Unless a command is piped into another the output normally goes to the standard output (stdout) which is normally the screen. The input is normally taken from standard input (stdin) which is normally the keyboard. To automate processes it is sometimes required to change this so that for example the output from a command is sent to a file or the printer, or the input to a command is taken from a file. This is done by redirecting the stdout and stdin streams.
The output from the ls command could be redirected to a file in this case called dirlist.txt
ls > dirlist.txt
If the file dirlist.txt already exists it will be deleted. It is also possible to append the output to the end of an existing file by using >> instead of >.
echo "This is the next line of the log" >> log.file
Here any existing content will remain, but the text "This is the next line of the log" will be added to the bottom of the file.
Whilst you may see all the output from a command on a single screen this is not all neccessarily coming from stdout. There is also another data stream called standard error which by default is directed to the same screen as stdout. This data stream is used to send messages regarding any error messages. The advantage of having errors as a separate stream is that even if you redirect stdout to a file you will instantly see any error messages on the screen.
If the command is running automatically without user interaction then there may not be any one to see messages put on the screen. The standard error data stream can therefore be redirected in a similar way to stdout by prefixing the redirect by the number 2 digit. In fact the stdout data stream should be prefixed by the number 1 digit however this is dropped to save typing. To redirect any error messages to an error.log file and the normal responses to a log file the following would be used.
command >log.file 2>error.log
The single greater-than (>) can be replaced by double greater-than symbol (>>) if you would like the output to be appended to the file rather than to overwrite the file.
It is also possible to write both stdout and the standard error stream to the same file. This is not, as you might expect, simply a case of using the same file name in the above command. The reason for this is that a file can only be opened for writing by one process at a time. The two redirects are two different processes and would not allow both streams to write to the same file. This can be achieved by redirecting the error data stream to the stdout data stream using 2>&1. Which now gives:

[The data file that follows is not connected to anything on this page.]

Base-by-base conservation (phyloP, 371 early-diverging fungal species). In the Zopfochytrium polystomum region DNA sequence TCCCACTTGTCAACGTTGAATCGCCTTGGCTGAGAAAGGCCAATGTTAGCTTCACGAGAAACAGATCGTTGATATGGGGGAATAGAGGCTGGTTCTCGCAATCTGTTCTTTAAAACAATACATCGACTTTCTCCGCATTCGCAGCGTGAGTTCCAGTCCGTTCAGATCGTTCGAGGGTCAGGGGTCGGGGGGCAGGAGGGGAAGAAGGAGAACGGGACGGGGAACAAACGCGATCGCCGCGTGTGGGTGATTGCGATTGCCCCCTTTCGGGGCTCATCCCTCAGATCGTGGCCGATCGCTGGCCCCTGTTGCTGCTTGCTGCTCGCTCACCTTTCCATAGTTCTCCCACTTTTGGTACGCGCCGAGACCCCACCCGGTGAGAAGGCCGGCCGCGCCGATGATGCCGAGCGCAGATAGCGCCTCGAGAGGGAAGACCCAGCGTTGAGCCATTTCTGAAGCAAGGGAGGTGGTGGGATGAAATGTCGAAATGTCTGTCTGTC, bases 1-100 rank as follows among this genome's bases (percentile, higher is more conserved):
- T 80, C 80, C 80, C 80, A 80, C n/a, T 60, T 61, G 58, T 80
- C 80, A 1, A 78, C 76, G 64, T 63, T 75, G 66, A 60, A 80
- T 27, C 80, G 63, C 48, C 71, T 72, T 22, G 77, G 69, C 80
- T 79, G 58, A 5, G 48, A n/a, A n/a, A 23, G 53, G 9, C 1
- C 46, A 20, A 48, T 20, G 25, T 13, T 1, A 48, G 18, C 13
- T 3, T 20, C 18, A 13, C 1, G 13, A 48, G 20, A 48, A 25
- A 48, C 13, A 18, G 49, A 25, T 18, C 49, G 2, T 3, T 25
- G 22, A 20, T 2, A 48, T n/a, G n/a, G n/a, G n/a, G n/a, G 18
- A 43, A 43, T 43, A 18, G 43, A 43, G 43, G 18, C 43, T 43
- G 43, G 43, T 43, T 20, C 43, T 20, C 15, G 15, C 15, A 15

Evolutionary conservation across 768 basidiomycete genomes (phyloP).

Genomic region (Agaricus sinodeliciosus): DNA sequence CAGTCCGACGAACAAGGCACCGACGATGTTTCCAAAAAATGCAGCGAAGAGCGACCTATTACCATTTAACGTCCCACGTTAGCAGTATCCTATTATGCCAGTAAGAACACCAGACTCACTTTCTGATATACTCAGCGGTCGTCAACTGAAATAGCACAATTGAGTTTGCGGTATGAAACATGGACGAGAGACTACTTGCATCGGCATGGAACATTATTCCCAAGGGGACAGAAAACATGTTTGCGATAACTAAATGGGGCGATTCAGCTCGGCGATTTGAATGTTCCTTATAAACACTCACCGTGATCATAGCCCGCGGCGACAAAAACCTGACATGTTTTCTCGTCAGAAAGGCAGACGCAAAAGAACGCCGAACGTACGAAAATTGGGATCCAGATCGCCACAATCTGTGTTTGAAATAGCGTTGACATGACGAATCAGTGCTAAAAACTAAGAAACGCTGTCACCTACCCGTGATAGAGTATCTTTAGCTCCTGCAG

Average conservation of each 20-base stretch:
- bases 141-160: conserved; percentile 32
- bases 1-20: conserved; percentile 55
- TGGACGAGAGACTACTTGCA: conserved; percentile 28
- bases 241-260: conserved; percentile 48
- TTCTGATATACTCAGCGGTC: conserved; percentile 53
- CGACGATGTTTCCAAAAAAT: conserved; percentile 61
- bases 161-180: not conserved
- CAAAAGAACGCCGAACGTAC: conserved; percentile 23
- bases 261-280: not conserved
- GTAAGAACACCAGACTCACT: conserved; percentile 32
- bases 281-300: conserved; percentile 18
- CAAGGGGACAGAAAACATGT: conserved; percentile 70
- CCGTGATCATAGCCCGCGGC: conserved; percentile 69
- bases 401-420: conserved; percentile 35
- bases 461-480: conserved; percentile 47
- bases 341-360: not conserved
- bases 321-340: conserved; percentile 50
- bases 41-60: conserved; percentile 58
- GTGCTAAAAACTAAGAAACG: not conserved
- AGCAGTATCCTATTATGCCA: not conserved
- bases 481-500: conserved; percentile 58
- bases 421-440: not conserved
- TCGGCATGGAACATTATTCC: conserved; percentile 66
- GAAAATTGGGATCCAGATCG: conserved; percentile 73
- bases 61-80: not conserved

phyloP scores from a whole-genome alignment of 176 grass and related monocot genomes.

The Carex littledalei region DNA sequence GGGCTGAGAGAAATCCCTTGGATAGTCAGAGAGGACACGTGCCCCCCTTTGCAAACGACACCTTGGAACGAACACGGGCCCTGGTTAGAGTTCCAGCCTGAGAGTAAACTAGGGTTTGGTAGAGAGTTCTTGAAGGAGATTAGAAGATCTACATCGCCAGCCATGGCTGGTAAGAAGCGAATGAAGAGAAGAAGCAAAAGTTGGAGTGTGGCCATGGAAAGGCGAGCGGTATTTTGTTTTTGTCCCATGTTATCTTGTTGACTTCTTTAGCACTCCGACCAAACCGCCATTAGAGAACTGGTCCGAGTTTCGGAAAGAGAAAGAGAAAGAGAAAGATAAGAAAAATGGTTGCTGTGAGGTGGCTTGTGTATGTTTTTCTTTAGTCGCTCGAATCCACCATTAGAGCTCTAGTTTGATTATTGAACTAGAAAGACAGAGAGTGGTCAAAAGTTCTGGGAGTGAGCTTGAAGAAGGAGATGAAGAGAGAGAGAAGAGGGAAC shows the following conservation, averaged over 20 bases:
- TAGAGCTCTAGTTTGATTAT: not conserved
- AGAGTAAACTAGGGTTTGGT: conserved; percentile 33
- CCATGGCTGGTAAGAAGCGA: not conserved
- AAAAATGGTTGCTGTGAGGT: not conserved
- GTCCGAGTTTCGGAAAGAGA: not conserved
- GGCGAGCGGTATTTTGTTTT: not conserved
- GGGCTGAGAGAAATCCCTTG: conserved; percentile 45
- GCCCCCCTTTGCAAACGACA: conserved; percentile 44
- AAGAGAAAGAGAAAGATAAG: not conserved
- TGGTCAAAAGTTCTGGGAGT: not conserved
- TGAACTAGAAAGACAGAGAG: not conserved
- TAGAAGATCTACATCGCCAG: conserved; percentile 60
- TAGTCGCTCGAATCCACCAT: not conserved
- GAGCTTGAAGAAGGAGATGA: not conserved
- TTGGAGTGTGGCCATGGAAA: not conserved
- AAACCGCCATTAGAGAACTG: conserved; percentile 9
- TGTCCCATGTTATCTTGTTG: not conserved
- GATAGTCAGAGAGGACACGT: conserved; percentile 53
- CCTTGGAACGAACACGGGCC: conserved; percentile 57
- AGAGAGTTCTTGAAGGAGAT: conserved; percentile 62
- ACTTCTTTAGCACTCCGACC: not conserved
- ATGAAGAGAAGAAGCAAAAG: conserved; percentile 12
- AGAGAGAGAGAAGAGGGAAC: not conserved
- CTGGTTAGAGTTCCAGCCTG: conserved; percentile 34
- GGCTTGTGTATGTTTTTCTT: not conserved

command >output.file 2>&1
A similar issue to the problem of trying to write the a file twice is that you cannot use a file used as input as an output file. For example it is not valid to issue the following command
sort file1 >file1 This is not valid
instead the output would have to be redirected to a temporary file and then renamed to the required name.
sort file1 >/temp/tmp$$
mv /tmp/tmp$$ file1
The file ending in $$ will actually be created by the system with a unique number. This is useful for temporary files as it prevents you overwriting a temporary file in use by a different process.
The earlier redirects are normally adequate for most purposes, however sometimes it is necessary for someone to monitor the output of the command but also for it to be duplicated into a file for logging purposes or to perform further processing on.
The tee command is used within a pipeline and whatever input it receives it both puts outputs into a file and forwards on the pipeline.
command | tee file1
The line above will take any output from the command and put a copy in file1 as well as sending it to the screen. This could be combined further by allowing the output to be further processed by another command. The tee command can be used any number of times in a pipeline like this.
command1 | tee file1 | command2
If you want tee to append to a file rather than overwrite it the -a option is used.
The same basic redirect can also be done in the reverse direction in that an interactive program that requires input from a user can be automated. For example with an interactive program such as ftp (file transfer protocol). The ftp program allows files to be transferred from one computer to another over a network. This however needs a user to type the commands in to transfer the file. Instead the commands chould be entered into a text file the same as how they would be entered from the keyboard. The file is then directed into the program in place of the stdin.
ftp linux2.penguintutor.com <commands.txt
(in fact there are alternative ways of doing specific ftp transfers which don't require an interactive input, such as using nftp, lftp or in some circumanstances sitecopy).
Redirecting to a file can have an unfortunate consequence if the file already exists and does not want to be replaced. By using the redirects incorrectly it is possible to accidentally overwrite an important file. In the bash/korn shell there is an option that allows us to prevent overwriting files by mistake. This is the noclobber option and is set by typing
set -o noclobber
If an attempt is now made to overwrite a file the shell will issue an error message and prevent the file being written to. The no clobber option can be turned off using
set + noclobber
If required the noclobber option could be put an a users .profile to have this set automatically.
The use of stdin, stdout and stderr is possible using only the single less than / greater than signs because of the way that processes are assigned to a file descriptor table.
The file descriptor table is a list of numbers relating to open files. The first 3 files to be opened are stdin, stdout and stderr, these are numbered 0 for stdin, 1 for stdout and 2 for stderr. Therefore stdin and stdout can be referred to by < and > respectively (no further filename) whereas stderr requires 2> to ensure it is output stream numbered 2 that is to be redirected.